Welcome to Tesla Motors Club
Discuss Tesla's Model S, Model 3, Model X, Model Y, Cybertruck, Roadster and More.
Register

Traction off the line vs at 40mph...

WilliamG

Hinge Fanatic
Apr 20, 2019
6,746
10,652
Seattle, WA
So I’ve noticed in my Model 3 Performance that gunning it off the line to ~60mph results in zero traction loss, even in the wet. I’m sure there’s some power holdback, but I can’t really tell. It’s a bullet. And it’s witchcraft.

However, gunning it at 40-45mph in the wet definitely results in traction loss and some wheel spin straight away.

Does anyone have any insights as to why this is? I’d expect more wheel spin off the line than at 40mph...
 

AlanSubie4Life

Efficiency Obsessed Member
Oct 22, 2018
14,306
18,459
San Diego
So I’ve noticed in my Model 3 Performance that gunning it off the line to ~60mph results in zero traction loss, even in the wet. I’m sure there’s some power holdback, but I can’t really tell. It’s a bullet. And it’s witchcraft.

However, gunning it at 40-45mph in the wet definitely results in traction loss and some wheel spin straight away.

Does anyone have any insights as to why this is? I’d expect more wheel spin off the line than at 40mph...

I’ve never noticed this but it seems possible. I would guess it has to do with one or all of 1) traction control tuning 2) the distribution of torque to front and rear motors vs. time elapsed after accelerator application 3) distribution of torque to front and rear vs. speed and 4) some sort of suspension and drivetrain dynamics due to jerk, which may be ameliorated when doing a launch from 0mph, due to the intentional slow ramp of torque at 0mph.

To first order, max available torque (and acceleration) is constant to about 45mph. However, from 0-3ish mph, the torque and acceleration ramps up “slowly.” So there is inherently less available jerk, for sure, when launching from 0mph. I’ve never instrumented a “launch” from constant 30mph to higher speeds - maybe there is more “available” jerk (though there may be intentional smoothing in that case as well).

Anyway, those are my thoughts for some possibilities. I for sure would not expect this same thing to happen when jamming the accelerator at 60-70mph because there is substantially less torque available there due to having reached the power limit around 45mph.

When the nose of the car dynamically rises on a sudden throttle application, there is a lot of weight transfer going on. Very hand wavy but seems conceivable that it might temporarily break the rear wheels loose if the weight has not fully transferred.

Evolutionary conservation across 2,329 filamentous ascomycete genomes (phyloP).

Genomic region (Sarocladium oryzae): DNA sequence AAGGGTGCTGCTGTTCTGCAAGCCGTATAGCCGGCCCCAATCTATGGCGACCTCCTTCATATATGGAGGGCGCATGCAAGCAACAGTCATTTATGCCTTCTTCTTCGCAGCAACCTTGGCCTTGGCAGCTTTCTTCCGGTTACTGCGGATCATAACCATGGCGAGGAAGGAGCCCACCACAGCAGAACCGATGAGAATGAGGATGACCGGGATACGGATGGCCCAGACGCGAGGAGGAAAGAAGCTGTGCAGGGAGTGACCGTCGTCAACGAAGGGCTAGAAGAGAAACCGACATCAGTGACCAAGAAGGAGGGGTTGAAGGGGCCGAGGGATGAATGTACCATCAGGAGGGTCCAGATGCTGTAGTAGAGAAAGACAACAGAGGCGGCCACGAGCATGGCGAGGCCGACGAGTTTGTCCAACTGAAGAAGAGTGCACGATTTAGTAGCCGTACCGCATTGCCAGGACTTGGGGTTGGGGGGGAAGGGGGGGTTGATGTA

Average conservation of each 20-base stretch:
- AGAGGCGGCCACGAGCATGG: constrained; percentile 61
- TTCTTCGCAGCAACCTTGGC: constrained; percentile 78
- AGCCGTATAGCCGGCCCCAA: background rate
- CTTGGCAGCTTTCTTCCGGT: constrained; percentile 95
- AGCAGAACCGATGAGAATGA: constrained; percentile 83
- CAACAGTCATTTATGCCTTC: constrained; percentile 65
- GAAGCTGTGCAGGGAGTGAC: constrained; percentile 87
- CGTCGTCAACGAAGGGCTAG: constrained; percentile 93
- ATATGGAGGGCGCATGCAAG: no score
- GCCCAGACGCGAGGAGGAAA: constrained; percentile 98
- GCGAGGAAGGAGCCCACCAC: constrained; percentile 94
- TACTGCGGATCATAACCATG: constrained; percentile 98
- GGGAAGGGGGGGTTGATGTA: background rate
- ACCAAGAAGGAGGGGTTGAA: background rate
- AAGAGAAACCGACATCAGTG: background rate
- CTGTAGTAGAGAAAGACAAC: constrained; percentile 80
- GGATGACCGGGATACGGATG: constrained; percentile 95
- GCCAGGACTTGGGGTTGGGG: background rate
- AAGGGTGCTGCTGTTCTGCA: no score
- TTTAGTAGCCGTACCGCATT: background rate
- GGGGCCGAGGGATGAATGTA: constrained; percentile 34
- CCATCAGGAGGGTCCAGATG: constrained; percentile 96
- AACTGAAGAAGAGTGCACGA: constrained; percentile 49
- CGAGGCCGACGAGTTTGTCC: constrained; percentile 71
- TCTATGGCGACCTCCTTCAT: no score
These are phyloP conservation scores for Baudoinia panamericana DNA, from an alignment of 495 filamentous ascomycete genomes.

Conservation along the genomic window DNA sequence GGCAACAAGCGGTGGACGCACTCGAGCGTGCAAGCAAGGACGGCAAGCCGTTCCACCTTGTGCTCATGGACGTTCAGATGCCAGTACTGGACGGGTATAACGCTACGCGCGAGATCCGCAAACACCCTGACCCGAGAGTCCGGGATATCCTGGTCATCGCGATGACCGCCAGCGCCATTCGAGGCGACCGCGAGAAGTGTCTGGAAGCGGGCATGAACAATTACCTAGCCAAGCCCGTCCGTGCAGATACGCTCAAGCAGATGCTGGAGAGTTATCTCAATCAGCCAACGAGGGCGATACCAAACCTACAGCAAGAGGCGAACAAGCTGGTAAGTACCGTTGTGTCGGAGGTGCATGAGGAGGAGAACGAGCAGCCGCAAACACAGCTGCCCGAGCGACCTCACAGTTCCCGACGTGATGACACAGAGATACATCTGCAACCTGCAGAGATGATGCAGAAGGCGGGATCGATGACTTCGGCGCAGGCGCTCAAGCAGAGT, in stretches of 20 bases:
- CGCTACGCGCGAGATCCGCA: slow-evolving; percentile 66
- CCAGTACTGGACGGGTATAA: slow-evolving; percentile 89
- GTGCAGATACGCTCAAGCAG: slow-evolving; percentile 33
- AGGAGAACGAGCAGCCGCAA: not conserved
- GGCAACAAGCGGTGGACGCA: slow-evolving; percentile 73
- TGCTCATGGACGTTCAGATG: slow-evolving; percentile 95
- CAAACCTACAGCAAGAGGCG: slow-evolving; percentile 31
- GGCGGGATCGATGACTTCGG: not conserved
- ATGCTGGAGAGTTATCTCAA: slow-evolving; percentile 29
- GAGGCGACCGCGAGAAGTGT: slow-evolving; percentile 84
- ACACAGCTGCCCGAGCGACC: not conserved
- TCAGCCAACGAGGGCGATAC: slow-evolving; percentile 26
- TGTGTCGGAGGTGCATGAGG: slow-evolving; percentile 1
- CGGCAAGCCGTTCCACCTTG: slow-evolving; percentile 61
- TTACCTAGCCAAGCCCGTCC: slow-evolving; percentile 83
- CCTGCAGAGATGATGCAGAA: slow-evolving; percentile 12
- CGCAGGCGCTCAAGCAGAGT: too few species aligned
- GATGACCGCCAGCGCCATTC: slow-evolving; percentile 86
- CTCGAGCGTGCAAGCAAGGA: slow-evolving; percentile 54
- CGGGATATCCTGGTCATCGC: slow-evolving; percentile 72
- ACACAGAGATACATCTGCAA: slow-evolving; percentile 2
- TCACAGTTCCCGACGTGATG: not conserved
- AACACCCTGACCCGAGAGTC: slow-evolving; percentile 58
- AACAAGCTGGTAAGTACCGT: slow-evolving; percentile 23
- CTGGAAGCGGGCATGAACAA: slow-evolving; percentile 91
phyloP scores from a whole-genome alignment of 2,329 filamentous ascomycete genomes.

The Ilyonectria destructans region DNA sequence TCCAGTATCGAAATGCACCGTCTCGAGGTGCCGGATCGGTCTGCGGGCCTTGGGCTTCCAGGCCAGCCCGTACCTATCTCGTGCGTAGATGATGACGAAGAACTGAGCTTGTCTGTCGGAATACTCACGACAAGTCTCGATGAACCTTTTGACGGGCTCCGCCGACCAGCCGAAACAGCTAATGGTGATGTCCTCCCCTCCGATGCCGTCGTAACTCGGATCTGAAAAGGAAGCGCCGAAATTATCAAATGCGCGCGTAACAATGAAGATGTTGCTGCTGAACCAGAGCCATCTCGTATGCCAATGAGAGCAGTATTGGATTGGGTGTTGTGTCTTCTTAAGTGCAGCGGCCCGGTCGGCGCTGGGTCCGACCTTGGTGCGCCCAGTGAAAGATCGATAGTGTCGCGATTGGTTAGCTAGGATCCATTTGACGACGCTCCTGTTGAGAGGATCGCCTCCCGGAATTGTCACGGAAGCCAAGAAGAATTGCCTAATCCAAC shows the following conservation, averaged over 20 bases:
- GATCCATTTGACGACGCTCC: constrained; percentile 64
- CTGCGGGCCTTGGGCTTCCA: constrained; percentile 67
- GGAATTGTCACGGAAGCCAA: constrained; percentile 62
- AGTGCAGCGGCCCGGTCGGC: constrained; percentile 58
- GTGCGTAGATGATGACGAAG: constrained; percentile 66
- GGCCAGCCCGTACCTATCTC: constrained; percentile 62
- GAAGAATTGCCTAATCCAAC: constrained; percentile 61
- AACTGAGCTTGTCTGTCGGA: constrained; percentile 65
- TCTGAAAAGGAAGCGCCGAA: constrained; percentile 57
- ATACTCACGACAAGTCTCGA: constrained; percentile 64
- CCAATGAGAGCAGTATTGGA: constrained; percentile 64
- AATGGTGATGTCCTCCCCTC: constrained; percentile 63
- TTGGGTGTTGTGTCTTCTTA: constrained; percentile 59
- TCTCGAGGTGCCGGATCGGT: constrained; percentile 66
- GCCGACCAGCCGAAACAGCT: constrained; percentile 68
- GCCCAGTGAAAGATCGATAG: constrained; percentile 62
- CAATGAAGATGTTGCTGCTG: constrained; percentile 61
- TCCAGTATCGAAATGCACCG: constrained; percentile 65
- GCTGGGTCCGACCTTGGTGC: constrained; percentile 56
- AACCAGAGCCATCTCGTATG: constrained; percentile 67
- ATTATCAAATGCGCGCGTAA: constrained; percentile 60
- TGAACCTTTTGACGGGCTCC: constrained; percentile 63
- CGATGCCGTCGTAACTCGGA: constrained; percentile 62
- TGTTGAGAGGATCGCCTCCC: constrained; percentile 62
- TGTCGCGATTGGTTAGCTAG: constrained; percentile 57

Last edited:

WilliamG

Hinge Fanatic
Apr 20, 2019
6,746
10,652
Seattle, WA
Thanks for chiming in, Alan. I wonder if it's because off the line the car has full AWD enabled because it "knows" this is a high-torque scenario, and at higher RPM to save power it's more FWD or RWD biased (it felt RWD-biased in that momentary test). At 70mph up I doubt there'd be any traction loss since it's so much slower from 70mph onward.

In the dry, there's no traction loss at any of these speeds.
 
  • Informative
Reactions: AlanSubie4Life

AlanSubie4Life

Efficiency Obsessed Member
Oct 22, 2018
14,306
18,459
San Diego
Maybe the tires have less traction at higher speeds in wet conditions. Probably related to how a car is more susceptible to hydroplaning at higher speeds. Just a guess. Theoretically traction is the same at 0mph as it is 40mph and acceleration/torque is the same on a Model 3 (except for the initial ramp).

This is the simplest explanation and probably the most likely. There have been very heavy rains and flooding in Seattle over the last few days so under those conditions I would expect that you might have some hydroplaning. Maybe @WilliamG can tell us whether it was just wet pavement or pavement with lots of water. Though perhaps a traction difference in wet conditions at speed would still explain it, even if it's not really wet.
 

WilliamG

Hinge Fanatic
Apr 20, 2019
6,746
10,652
Seattle, WA
This is the simplest explanation and probably the most likely. There have been very heavy rains and flooding in Seattle over the last few days so under those conditions I would expect that you might have some hydroplaning. Maybe @WilliamG can tell us whether it was just wet pavement or pavement with lots of water. Though perhaps a traction difference in wet conditions at speed would still explain it, even if it's not really wet.

Thanks, all, for the replies. It was post-rain wet pavement.
 

About Us

Formed in 2006, Tesla Motors Club (TMC) was the first independent online Tesla community. Today it remains the largest and most dynamic community of Tesla enthusiasts. Learn more.

Do you value your experience at TMC? Consider becoming a Supporting Member of Tesla Motors Club. As a thank you for your contribution, you'll get nearly no ads in the Community and Groups sections. Additional perks are available depending on the level of contribution. Please visit the Account Upgrades page for more details.


SUPPORT TMC
Top